Brexit does not mean that the British government will turn its back on Africa, Lord Paul Boateng, a Member of the United Kingdom’s House of Lords said Monday.
Speaking at the first ever Africa Trade Week rum which is being hosted by the Economic Commission for Africa and the African Union, Mr. Boateng said Brexit presents Africa and the UK with an opportunity to “put development at the heart of our trading relationship with Africa in a way frankly that it has not always been in relation to the EPAs, let’s be frank about it”.
“The UK recognizes that and we will seek every opportunity to minimize the disruption in our trading relationship and take every opportunity to seize this chance to re-fashion the relationship between the UK and Africa in terms of trade so intra-African trade becomes an opportunity which we can seize together,” he said.
Contributing to debate on Africa-E.U. Economic and Trade Cooperation and Brexit implications for Africa, Mr. Boateng assured participants, including African Ministers of Trade, Finance and Transportation as well as senior government officials, heads of Regional Economic Communities (RECs), African CEOs and executives, representatives of international development agencies, civil society and others, that trade relations between the UK and Africa will not be affected following Brexit.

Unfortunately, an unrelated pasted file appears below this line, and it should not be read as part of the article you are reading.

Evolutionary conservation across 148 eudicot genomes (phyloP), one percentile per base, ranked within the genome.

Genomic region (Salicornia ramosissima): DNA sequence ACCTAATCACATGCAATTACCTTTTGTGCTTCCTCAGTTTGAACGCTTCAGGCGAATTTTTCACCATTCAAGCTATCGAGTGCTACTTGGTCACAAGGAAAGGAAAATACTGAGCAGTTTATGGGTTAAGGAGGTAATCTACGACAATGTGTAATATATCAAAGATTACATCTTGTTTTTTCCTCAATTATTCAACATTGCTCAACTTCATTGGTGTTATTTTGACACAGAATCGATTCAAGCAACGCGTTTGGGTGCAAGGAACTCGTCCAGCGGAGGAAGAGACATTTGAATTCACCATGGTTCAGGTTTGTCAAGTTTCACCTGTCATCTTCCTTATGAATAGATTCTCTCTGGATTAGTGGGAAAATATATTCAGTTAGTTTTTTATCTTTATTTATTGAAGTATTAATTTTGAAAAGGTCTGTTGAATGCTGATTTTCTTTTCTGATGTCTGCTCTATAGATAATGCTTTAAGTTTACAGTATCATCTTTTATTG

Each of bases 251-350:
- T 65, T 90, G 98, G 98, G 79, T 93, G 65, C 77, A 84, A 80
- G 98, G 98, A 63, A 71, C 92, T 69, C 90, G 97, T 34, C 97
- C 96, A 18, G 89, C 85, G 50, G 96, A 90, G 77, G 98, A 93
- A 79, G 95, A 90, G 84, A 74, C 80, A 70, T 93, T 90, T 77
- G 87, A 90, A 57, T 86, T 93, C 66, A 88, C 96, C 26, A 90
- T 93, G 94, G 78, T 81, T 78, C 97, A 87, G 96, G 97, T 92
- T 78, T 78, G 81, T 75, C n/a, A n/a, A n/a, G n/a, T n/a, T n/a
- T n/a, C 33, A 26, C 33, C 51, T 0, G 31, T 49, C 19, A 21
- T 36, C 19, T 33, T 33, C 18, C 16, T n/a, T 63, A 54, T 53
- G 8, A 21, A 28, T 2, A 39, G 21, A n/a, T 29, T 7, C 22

“There is clearly a need in the aftermath of Brexit for there to be a degree of reassurance given to Africa that Brexit doesn’t mean that the United Kingdom is going to turn its back on Africa and I’m able to assure you that right across the political divide in the UK, in both Houses, Africa and the UK’s historic link with Africa remains central to our thinking,” he said.
“Yes there’s uncertainty at this time, that is inevitable, when such a momentous decision is made,” SAID Mr. Boateng.
“Yes there is a hazard always when you think about the scale of the task that lies ahead in terms of mapping out the future of the trading relationship between the UK and Africa but I think I can give the absolute assurance that we see this in the UK as an opportunity to be seized.”